Wednesday, March 21, 2012

Humiliating People to Death

Certain episodes stay in my mind.

When I was 16 years old I was walking down the street one Friday night, heading toward a party, when I saw a girl I knew from high school walking toward me. I did not know her personally, but recognized her, as she recognized me.

She was walking her dog. I had mixed feelings about that: surprise and pity. I was going to a party, and knew I was going to have a great time. She, on the other hand, was walking her dog on a Friday night.

She was not an attractive girl. She was fairly tall and chunky and even plastic surgery wouldn’t improve her looks all that much. And even if she lost weight, she’d never have a nice body.

As she got closer to me, I saw something in her eyes that really surprised me to the point of shock: fear. A lot of fear. I intuitively knew the reason why: she thought I was going to humiliate her.

I was so disconcerted by the fact she was afraid of me I walked by her without saying a word or looking at her.

I doubt anyone had ever purposely humiliated this girl. But she knew what she looked like, and was never invited to parties, and had ever had a boyfriend, and had never even been kissed. That’s pretty bad.

In college I knew a girl who one evening, for some unknown reason, told me that in seventh-grade she had been ostracized. She showed me a picture. A little overweight, with glasses set crooked on her face. But not bad; even kind of cute.

But she had been ignored and ostracized. Over the summer she became the proverbial ugly duckling blossoming into a swan. She got taller, lost weight, got contacts. When she got back to school all the kids who had ostracized her wanted to be her friends. She ignored every one of them.

Hers was a case of feeling humiliated followed by revenge. That’s generally what happens. In fact, it’s so common it’s a law of human nature. Just look at the story of Cain and Abel: Cain feels humiliated, so he gets revenge on his (innocent) brother.

The word that means overwhelming humiliation, namely, mortification, comes from Latin roots that mean "to make dead" {mortis, dead, and facere, to make). This is an old truth that is true today, and it’s a universal one: overwhelming humiliation can kill people.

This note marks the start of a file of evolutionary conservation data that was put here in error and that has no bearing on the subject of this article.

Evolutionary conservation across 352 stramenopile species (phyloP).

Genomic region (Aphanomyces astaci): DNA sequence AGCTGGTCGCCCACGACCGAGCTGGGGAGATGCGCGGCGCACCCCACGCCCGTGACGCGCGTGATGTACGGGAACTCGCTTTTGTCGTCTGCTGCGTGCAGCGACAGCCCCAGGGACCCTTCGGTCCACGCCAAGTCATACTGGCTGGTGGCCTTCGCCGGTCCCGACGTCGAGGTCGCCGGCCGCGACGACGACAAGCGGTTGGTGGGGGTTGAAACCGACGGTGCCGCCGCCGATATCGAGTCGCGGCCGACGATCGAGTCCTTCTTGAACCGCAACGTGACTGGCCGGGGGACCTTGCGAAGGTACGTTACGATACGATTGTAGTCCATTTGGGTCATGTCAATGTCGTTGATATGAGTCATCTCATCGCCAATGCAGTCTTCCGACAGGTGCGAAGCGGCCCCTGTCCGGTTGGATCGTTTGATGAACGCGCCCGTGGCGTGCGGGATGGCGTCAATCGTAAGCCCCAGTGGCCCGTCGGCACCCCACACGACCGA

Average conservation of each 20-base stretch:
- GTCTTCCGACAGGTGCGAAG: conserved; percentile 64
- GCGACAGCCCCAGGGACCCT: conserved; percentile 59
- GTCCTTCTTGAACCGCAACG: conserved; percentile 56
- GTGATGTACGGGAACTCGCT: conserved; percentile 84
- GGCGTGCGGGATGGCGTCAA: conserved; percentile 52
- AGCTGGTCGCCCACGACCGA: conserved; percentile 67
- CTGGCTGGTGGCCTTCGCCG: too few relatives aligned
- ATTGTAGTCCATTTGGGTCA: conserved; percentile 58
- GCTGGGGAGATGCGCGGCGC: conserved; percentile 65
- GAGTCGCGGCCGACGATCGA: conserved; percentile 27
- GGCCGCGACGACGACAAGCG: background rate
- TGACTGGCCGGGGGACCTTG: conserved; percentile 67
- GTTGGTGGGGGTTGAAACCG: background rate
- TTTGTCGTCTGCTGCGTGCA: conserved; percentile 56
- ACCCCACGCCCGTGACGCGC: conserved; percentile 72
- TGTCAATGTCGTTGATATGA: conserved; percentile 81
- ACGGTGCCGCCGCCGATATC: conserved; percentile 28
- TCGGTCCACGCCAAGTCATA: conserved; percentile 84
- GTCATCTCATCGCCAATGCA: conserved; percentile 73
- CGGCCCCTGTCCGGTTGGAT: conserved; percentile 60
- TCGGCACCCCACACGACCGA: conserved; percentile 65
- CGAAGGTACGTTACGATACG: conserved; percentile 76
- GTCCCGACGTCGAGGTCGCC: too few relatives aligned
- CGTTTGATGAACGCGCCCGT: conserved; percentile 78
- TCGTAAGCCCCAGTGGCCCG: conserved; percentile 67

I don’t mean mortification kills their bodies: it kills their selves. The evidence is so overwhelming I don’t even have to quote anything: all know that the overwhelming humiliation of children, for all practical purposes, kills their selves. And how do you resurrect a dead self?

Then they become adults they end up in prison after committing various appalling crimes, ones committed to get their revenge on “society” and to regain some sort of pride and self-respect.

I remember reading a comment from one teenage school shooter: “The world has wronged me, and I could take it no more.” The feeling of humiliation followed by revenge, which is in a sentence the attempt to replace humiliation with pride – and doing it by violence.

It puzzles me how this truth about humiliation followed by revenge (or as the ancient Greeks described it, Hubris followed by Nemesis) is so little-known. The humiliation of Germany after WWI (and England and the other countries, including the U.S., were just as guilty) led to the revenge know as World War II.

9-11 was revenge on the United States for supporting repressive regimes and overthrowing governments in the Islamic world for some 60 years. Yet, not so mystifyingly when you understand propaganda, it was fed to the American people as an attack by the “Evil Ones” on our “goodness.”

When you understand that natural law of humiliation followed by revenge, you can predict the future. It ain’t hard. And when people flunk their history lessons they have to keep going back to class until they pass.

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